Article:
Students should have completed the lessons SySTEMs 1 and 2. In addition, this set of lessons asks students to refer to the SMUBA (Seeing, Mapping, Understanding, Believing, Acting) Process of Innovation. It is strongly suggested that you complete the lesson THINK: The Process of Innovation to give your students a base understanding of the SMUBA Process before implementing this lesson.
By the end of this lesson, students will be able to:
Part 1 of this lesson asks students to work as a class to create a complete representation of their local food system. This is an ideal time to utilize whatever technology may be available to your class in order to create a more dynamic representation of the system. Suggested resources include:
You will have already seen students’ data collections plans, so you will have a sense of how each group’s data will fit together. You can structure Part 1 of this lesson based on this knowledge, as well as the needs of your students. Some classes may be able to work independently while others will need more structure. You can pre-assign roles as needed.
The problems that students identify as well, as the actions they recommend, will depend on what data the students have collected. Not all problems are easily remedied, and students should be encouraged to focus on actions that they can actually take. It is important that they do not see smaller actions as less important than large-scale actions, and you should stress that there will always be trade-offs within complex systems. You can also place limits on the action in terms of length of implementation and materials needed. The project might be something that students revisit for short amounts of time over the course of several months; you can assign it as an ongoing homework assignment, or you might opt for an intensive implementation of a project over a short time span.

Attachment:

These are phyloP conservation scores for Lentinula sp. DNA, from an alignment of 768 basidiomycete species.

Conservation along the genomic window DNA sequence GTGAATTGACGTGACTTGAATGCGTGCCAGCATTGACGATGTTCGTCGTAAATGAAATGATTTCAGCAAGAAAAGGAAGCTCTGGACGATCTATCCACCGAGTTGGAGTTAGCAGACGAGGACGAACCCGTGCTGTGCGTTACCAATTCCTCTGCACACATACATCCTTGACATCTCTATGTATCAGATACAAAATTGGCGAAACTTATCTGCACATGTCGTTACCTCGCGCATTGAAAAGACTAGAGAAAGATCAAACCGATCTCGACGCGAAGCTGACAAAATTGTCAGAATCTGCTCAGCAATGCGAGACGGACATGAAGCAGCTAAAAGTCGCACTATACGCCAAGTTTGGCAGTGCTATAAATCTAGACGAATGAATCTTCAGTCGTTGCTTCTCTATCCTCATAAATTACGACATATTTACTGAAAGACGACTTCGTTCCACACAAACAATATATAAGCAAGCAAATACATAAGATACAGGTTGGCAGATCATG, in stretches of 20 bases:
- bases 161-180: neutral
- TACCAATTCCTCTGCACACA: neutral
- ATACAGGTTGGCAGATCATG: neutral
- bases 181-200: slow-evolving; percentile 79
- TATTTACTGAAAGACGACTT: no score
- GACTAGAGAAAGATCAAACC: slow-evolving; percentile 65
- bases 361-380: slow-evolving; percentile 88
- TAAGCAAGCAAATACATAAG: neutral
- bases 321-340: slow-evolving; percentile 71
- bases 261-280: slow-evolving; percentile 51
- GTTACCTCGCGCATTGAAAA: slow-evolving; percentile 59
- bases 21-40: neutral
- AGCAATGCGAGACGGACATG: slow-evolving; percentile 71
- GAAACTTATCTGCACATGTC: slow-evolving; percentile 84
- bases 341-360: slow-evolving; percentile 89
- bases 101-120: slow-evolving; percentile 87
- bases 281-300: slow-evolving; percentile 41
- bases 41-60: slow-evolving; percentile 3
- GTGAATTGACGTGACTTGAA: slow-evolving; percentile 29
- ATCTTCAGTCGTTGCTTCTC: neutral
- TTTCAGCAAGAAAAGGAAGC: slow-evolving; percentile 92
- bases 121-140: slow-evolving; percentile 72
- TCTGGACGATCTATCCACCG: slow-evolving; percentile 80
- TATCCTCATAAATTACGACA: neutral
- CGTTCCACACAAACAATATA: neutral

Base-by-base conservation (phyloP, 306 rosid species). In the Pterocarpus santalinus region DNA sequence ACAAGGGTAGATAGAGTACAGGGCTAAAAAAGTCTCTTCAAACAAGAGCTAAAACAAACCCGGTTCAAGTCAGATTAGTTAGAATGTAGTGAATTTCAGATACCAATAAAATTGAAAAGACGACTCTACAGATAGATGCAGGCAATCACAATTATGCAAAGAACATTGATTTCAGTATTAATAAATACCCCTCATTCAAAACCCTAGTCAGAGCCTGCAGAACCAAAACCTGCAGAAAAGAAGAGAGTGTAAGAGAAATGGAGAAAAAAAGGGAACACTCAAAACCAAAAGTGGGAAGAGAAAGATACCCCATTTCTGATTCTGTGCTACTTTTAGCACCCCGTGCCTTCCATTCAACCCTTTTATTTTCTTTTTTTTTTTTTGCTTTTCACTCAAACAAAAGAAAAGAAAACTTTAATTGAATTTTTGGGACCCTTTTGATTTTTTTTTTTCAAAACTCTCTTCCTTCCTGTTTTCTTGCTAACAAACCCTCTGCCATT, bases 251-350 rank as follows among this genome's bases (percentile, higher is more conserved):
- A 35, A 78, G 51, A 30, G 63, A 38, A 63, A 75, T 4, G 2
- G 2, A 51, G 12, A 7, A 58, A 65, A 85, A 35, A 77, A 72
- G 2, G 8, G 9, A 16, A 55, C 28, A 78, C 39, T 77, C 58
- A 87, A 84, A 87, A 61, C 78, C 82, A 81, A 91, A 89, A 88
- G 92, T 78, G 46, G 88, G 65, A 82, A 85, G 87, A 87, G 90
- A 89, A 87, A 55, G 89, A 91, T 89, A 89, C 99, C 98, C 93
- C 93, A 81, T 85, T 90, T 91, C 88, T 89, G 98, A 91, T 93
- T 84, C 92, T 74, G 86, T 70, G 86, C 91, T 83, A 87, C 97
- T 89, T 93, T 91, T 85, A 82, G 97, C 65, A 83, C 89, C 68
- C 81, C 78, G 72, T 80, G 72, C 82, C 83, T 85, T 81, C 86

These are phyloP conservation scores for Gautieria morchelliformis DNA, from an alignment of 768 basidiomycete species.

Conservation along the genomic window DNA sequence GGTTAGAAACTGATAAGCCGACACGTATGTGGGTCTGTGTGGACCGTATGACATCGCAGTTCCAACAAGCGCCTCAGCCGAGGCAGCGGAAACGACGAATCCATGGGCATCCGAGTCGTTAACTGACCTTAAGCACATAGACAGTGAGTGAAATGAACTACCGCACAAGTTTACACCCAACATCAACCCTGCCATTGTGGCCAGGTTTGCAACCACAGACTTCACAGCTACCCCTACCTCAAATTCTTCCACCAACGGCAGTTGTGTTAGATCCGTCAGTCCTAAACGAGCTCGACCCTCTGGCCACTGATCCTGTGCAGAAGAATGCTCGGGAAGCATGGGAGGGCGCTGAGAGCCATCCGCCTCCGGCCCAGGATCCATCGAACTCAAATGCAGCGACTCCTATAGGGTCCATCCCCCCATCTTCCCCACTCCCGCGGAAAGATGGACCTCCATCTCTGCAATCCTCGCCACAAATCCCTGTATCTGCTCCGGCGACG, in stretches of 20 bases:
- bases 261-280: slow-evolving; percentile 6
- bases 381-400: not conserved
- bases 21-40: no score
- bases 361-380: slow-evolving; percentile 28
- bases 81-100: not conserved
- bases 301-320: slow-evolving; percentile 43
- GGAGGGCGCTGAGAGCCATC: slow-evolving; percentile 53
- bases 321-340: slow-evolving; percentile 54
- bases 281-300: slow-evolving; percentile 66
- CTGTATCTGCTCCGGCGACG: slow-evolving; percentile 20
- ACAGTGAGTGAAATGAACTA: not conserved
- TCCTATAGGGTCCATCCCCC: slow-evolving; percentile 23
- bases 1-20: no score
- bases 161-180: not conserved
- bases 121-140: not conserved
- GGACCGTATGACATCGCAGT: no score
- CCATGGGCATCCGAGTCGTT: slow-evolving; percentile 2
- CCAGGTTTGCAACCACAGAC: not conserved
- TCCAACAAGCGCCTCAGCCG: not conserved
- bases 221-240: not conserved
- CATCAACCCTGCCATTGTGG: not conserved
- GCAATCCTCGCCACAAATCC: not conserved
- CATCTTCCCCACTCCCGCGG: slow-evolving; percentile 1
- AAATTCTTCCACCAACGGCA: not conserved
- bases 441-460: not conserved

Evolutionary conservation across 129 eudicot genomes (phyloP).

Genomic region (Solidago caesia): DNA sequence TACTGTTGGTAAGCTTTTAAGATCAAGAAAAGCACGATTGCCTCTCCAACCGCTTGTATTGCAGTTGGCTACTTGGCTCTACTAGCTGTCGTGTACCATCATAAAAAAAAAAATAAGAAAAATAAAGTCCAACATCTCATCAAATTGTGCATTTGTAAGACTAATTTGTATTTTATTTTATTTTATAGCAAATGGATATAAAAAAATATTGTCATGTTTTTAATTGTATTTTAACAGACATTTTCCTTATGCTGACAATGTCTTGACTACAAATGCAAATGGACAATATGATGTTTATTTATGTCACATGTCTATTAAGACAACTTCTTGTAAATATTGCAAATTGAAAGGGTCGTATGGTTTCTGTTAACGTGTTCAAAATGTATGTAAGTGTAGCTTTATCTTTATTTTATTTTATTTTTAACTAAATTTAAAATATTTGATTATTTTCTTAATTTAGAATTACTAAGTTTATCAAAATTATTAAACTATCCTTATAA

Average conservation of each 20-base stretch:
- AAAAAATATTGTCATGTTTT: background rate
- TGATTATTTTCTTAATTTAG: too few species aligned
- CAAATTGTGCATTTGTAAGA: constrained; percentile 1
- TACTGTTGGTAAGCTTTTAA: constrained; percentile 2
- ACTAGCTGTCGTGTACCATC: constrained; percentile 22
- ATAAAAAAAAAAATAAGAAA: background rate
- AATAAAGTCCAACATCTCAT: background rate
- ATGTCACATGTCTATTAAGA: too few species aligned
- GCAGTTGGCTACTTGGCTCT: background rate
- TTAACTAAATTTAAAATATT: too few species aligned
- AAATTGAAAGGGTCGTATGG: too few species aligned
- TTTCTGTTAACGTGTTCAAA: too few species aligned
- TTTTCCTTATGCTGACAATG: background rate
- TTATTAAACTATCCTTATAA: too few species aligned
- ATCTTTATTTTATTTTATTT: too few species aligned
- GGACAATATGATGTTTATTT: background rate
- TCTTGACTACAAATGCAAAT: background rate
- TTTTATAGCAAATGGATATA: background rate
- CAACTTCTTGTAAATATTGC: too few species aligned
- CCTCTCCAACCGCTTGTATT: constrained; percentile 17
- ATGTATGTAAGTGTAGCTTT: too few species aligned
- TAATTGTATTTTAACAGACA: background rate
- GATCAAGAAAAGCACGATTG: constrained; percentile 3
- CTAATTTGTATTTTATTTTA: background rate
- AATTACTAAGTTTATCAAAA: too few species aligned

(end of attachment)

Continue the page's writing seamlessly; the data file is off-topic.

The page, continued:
Sample problems and actions of different scales include:
If the data did not support students’ idea that a problem existed, they should think about why they had the perception of a problem, and how they can use the data to keep others from having a similar perception. For example, if they had the idea that fresh produce was not available near them, but then found that there were actually several small fruit stands in their area, they could think about why they were unaware of their existence, and then perhaps how to draw attention to these fruit stands in a way that would help other people know where they were located.
The lesson is most impactful if you help steer students to actions that can be implemented. Depending upon the actions students wish to take in Part 2, you should plan ahead to ensure that the actions can be carried out or shared. For example, if students want to create a guide that helps people find the quickest and safest transportation routes to local grocery stores, you may wish to speak to a local elected official to see if the guide could be posted on their website to share with the community.
Materials for project implementation- student generated
Part 1: Representing the System
Part 2: Taking Action and Trade Offs
This lesson was developed by the New York Hall of Science.
Copyright 2010-2014 Teachers TryScience